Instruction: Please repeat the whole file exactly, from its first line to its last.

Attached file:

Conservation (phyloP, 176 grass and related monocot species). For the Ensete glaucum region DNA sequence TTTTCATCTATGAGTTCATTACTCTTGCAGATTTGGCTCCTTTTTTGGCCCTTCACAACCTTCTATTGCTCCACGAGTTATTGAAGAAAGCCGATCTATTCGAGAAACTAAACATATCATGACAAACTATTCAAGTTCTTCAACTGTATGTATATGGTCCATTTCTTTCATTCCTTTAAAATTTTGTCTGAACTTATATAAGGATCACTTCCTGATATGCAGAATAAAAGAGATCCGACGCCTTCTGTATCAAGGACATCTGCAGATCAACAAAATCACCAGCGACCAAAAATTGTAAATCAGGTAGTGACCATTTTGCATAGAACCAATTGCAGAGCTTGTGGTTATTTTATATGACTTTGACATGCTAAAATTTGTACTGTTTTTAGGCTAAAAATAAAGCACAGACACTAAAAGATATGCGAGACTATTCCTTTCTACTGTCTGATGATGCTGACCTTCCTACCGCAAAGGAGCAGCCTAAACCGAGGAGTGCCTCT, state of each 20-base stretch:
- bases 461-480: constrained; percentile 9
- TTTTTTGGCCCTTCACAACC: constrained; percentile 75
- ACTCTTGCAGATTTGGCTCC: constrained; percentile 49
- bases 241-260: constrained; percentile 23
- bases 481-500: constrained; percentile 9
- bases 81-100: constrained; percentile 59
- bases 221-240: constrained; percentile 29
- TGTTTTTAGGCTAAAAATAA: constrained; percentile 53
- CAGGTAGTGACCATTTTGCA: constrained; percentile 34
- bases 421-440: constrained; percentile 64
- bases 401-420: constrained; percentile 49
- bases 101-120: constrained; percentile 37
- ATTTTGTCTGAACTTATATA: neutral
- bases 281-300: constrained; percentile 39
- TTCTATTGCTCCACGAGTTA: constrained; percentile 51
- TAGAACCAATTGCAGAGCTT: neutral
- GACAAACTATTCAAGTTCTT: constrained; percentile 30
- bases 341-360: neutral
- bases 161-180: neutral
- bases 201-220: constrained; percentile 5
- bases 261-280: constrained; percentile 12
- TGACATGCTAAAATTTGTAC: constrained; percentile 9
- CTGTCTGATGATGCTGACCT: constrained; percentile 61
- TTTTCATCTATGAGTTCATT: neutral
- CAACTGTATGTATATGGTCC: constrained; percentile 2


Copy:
Conservation (phyloP, 176 grass and related monocot species). For the Ensete glaucum region DNA sequence TTTTCATCTATGAGTTCATTACTCTTGCAGATTTGGCTCCTTTTTTGGCCCTTCACAACCTTCTATTGCTCCACGAGTTATTGAAGAAAGCCGATCTATTCGAGAAACTAAACATATCATGACAAACTATTCAAGTTCTTCAACTGTATGTATATGGTCCATTTCTTTCATTCCTTTAAAATTTTGTCTGAACTTATATAAGGATCACTTCCTGATATGCAGAATAAAAGAGATCCGACGCCTTCTGTATCAAGGACATCTGCAGATCAACAAAATCACCAGCGACCAAAAATTGTAAATCAGGTAGTGACCATTTTGCATAGAACCAATTGCAGAGCTTGTGGTTATTTTATATGACTTTGACATGCTAAAATTTGTACTGTTTTTAGGCTAAAAATAAAGCACAGACACTAAAAGATATGCGAGACTATTCCTTTCTACTGTCTGATGATGCTGACCTTCCTACCGCAAAGGAGCAGCCTAAACCGAGGAGTGCCTCT, state of each 20-base stretch:
- bases 461-480: constrained; percentile 9
- TTTTTTGGCCCTTCACAACC: constrained; percentile 75
- ACTCTTGCAGATTTGGCTCC: constrained; percentile 49
- bases 241-260: constrained; percentile 23
- bases 481-500: constrained; percentile 9
- bases 81-100: constrained; percentile 59
- bases 221-240: constrained; percentile 29
- TGTTTTTAGGCTAAAAATAA: constrained; percentile 53
- CAGGTAGTGACCATTTTGCA: constrained; percentile 34
- bases 421-440: constrained; percentile 64
- bases 401-420: constrained; percentile 49
- bases 101-120: constrained; percentile 37
- ATTTTGTCTGAACTTATATA: neutral
- bases 281-300: constrained; percentile 39
- TTCTATTGCTCCACGAGTTA: constrained; percentile 51
- TAGAACCAATTGCAGAGCTT: neutral
- GACAAACTATTCAAGTTCTT: constrained; percentile 30
- bases 341-360: neutral
- bases 161-180: neutral
- bases 201-220: constrained; percentile 5
- bases 261-280: constrained; percentile 12
- TGACATGCTAAAATTTGTAC: constrained; percentile 9
- CTGTCTGATGATGCTGACCT: constrained; percentile 61
- TTTTCATCTATGAGTTCATT: neutral
- CAACTGTATGTATATGGTCC: constrained; percentile 2